Solvay saves millions in waste and energy improvements

Chemical company Solvay has cut energy consumption and waste at its Lostock works in Cheshire by half while increasing productivity by 80% since taking over the site in 1999. The improvements have saved the company over £1 million per year and helped it comply with the new integrated pollution prevention and control (IPPC) regime.

Solvay Speciality Chemicals produces precipitated calcium carbonate at its Lostock works near Northwich. The Belgian firm bought the site from Zeneca in 1999.

Precipitated calcium carbonate is essentially chalk dust with a soapy coating. The product is widely used as a filler in plastics, paints, rubber and varnishes. Solvay takes liquid calcium hydroxide from the neighbouring Brunner Mond chemical works and treats it with carbon dioxide and stearic acid to form precipitated calcium carbonate. The product is filtered, dried and milled to form a powder.

Since taking over the business, Solvay has transformed the performance of the site. Lostock's manufacturing director Andrew Willson suggests that the previous owners Zeneca had invested little in the works, treating it as a "cash cow" for its pharmaceutical business.

As a result, Mr Willson said, the site was operating very inefficiently and close to levels permitted by the Environment Agency in the site's integrated pollution control authorisation.

In contrast, precipitated calcium carbonate is a core business for Solvay, which owns four other such plants in Europe. The company launched a programme to improve the site's performance.

Solvay has driven down energy consumption by 45% over the last five years, and the site's energy costs have dropped by 70% since 2000. It was helped by a combined heat and power plant built by Brunner Mond in 2000, which supplies Solvay with steam, along with a wide range of energy saving projects.

One innovation was the replacement of conventional press filters with centrifuges to separate the product from the liquor. Solvay believes that Lostock is the first site in the sector to use this process. The centrifuges are more efficient and produce a drier cake, so that less steam is needed in the drying process.

Solvay has also made significant improvements in effluent treatment. In part, the need for these improvements was driven by the increase in production capacity created by the centrifuges.

Effluent from the process is treated by Brunner Mond in large lagoons which settle out the solids. Sludge is dredged out of the lagoons and sent to landfill. Previously, Solvay pre-treated the effluent in its own settling tank in order to meet limits set by Brunner Mond. This process was inefficient and the effluent discharged was very close to the limit on suspended solids.

Solvay invested more than £150,000 on a new filter to separate the sludge and water prior to the settling tank. The sludge is recycled back into the process.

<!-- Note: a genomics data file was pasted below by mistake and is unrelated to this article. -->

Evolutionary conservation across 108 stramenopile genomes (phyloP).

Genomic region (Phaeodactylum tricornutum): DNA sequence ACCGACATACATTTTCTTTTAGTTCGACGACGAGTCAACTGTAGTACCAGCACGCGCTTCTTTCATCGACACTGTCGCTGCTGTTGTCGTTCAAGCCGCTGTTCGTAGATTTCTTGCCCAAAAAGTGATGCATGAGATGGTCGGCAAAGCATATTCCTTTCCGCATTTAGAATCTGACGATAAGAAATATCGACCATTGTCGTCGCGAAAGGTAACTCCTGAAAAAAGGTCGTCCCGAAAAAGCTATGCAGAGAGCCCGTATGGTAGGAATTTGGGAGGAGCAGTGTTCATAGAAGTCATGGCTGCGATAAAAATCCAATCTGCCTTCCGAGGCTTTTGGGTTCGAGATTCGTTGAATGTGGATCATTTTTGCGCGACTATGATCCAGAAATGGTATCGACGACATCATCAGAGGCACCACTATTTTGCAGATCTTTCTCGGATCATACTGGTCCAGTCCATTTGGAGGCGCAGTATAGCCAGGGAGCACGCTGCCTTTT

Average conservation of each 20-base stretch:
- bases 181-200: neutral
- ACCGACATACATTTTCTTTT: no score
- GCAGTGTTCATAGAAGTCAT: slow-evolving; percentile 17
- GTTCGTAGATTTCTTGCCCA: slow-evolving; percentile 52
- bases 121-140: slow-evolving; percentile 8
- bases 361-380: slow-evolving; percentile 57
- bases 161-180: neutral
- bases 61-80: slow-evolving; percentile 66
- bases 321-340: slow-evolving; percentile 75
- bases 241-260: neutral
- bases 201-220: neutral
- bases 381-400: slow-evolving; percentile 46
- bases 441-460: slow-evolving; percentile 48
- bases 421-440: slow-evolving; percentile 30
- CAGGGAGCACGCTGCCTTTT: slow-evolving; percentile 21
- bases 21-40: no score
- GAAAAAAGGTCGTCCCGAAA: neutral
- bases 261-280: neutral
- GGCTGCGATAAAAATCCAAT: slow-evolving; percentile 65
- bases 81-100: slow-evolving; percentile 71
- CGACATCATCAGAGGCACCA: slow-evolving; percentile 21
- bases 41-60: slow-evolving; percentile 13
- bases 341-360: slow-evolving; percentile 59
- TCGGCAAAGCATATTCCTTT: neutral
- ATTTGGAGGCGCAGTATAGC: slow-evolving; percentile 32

The effluent treatment system, among other improvements, has helped reduce the total amount of waste from 78 to 37 tonnes per month, with a further reduction to 25 tonnes planned for 2005.

Solvay achieved further energy savings through installing a computerised process control system and replacing a number of electric pumps and motors with energy efficient models.

The computerised system measures energy usage per tonne of product, with continuous displays so that operators can see the cost. The performance of each shift of operators is fed back to the teams. Greater automation of the plant has also enabled process water use to be cut from 8.6 to 5.2m3 per tonne of product.

Solvay's environmental management system has recently been certified to international standard ISO14001. In July, the Chemical Industries Association gave the company a sustainable development award in recognition of its improvements.

The improvements will also help Solvay to demonstrate that it is using the "best available techniques" to control pollution and manage resource consumption, as required by the IPPC regime. The company is due to apply to the Agency for a permit by the end of August.

Andrew Willson said that Solvay had introduced the improvement programme "because of a deep-seated sense of corporate responsibility and because it made good business sense.

"As the projects have developed, so the employees at the site have become increasingly aware of their own contribution in reducing energy and raw material usage and waste production," he said. "The key to any team activity is to raise awareness, set realistic goals and to give every person the tools necessary to measure their own performance. The improvements that have been made account for more than £1 million per year of savings and ultimately far less time is spent on incident management."